Therefore, if you don’t have security expertise in-house, it is very unlikely that you know the right questions to asks providers of Policy Sets. The vast majority of vendors will sell you what you ask for (can’t really blame them for this), so ensuring you get what you actually need is entirely based on the homework you performed beforehand.

To that end I have written something vaguely resembling a white paper to help you. In the imaginatively named ‘Choosing the Right Policy Set‘ I have broken the choosing of a policy set vendor into 15 Questions. These could easily form the core of an RFI or RFP if you were taking this seriously enough.

Simple questions like; “Can you provide a Document Management Standard and Procedure?” or “Does your service include a mapping of policy statements to the PCI DSS?” are sometimes not even considered. But when you consider that the choosing of a policy set can be the difference between compliance and non-compliance, it makes sense to ask them. Up front!

90% of organisation will end up either throwing something together themselves, or buying the cheapest option available. That’s fine, when regulatory fines start getting handed out they will realise just how expensive their choice was.

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Change Control

Change Control: Break the Vicious Cycle

Have you ever tried to fill a colander with water? Of course not, that would be ridiculous given that it’s full of holes. So why would you try to implement a security program without ensuring that whatever you fix does not get broken behind you?

Do you give your IT administrators permission to change the setting on your personal phone? Again, of course not, so why would you allow them to make significant changes to corporate assets without proper oversight?

While these analogies are flippant and geared toward emphasising my point, I would not be writing this blog if the issue of change control was not an enormously important one. At best, poor change control can cause additional unnecessary work, at worst you could be out of business. It’s bad enough that bad guys want to break in, most organisations I have seen are making it easier for them from the inside.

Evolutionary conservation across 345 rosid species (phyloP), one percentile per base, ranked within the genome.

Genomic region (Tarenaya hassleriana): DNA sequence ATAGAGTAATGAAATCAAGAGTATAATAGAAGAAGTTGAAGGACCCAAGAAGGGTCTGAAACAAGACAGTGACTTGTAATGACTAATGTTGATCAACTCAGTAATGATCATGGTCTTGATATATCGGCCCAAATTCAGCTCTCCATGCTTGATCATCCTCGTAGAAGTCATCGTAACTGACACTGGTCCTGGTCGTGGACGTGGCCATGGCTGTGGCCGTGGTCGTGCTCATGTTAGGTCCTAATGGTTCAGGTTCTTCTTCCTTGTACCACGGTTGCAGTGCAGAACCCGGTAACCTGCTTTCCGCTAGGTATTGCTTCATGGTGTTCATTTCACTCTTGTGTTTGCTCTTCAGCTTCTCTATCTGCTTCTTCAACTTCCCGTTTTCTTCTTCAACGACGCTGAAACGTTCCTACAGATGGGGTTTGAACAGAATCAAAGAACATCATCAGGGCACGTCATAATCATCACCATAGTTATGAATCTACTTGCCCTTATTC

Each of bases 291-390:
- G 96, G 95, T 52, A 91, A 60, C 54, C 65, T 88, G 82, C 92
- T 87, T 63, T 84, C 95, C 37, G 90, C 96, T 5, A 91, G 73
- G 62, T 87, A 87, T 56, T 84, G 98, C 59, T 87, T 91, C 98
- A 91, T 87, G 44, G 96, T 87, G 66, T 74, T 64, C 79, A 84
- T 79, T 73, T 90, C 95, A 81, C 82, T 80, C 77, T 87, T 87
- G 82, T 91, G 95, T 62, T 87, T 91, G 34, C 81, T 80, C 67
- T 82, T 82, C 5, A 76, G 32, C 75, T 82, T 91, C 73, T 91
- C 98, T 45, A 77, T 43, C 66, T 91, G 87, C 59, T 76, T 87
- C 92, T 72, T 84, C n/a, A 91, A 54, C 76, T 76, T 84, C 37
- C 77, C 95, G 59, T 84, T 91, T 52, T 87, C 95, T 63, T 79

The definition of change control is; “…a systematic approach to managing all changes made to a product or system.“, and it’s purpose is “…to ensure that no unnecessary changes are made, that all changes are documented, that services are not unnecessarily disrupted and that resources are used efficiently.” Sounds fair, right? No disruption? Efficient? Are these not good things?

The biggest issue is that change control requires not only planning, but extra effort. You have to fill out a form, send an email, or log into a GUI of some sort, all of which may take longer than making the change in the first place. Change control is time-consuming and can be seen as a bottleneck, both of which are no-nos in the rapid evolution towards more and more function. But what would you rather have; 1) an insecure service quickly, or 2) a secure service a very short time later?

Unfortunately, given that change control is a primary function of governance, few organisations have the oversight to implement change control well. so how can organisation perform this most critical of processes?

First, it has to be appropriate. There is little point in a 5 person company buying a change control software, but larger organisations should not be using email and spreadsheets. As long as the right people are involved in making the change decisions, this process can be as formal or informal as is sustainable. If this is ever seen as a burden, it will be either circumvented, or ignored altogether.

Often overlooked, but critical to change control success, are a few pre-requisites…

Change Control Pre-Requisites:

  1. Ensure that the asset register contains not only physical devices, but applications, CotS software, data stores, location, unique skill-sets etc.
  2. Assign business criticality and maximum data classification to all assets;
  3. Assign ownership to all assets;
  4. Map all assets to the business processes they support (note: these maps becomes assets in and of themselves); and
  5. Ensure that the change request form includes a list of the affected assets.

Change Control Form:

Every change request must, at a minimum, include these things.

  1. List of affected systems;
  2. Details related to affected users (if applicable);
  3. Criticality of change request;
  4. Indication of additional risk;
  5. Success criteria / test plan;
  6. Back-out or fix-forward plan; and
  7. Appropriate authorisation.

By mapping the affected asset to their corresponding business processes, their owners, and both their criticality and maximum data classification, you can automatically bring the right decision maker to bear to authorise the change.

Too often the business owners have little to no insight to technology changes, when in reality, they are the only ones who should be authorising the change. IT and IS are, and have always been, business enablers, nothing more. First and foremost, change control need to reflect the goals of the business. In the absence of governance, the above minimums are about the only way to see that this happens.

Of course, if you also link change control to your ticketing system and incident response processes you would have the Holy Grail, but baby steps…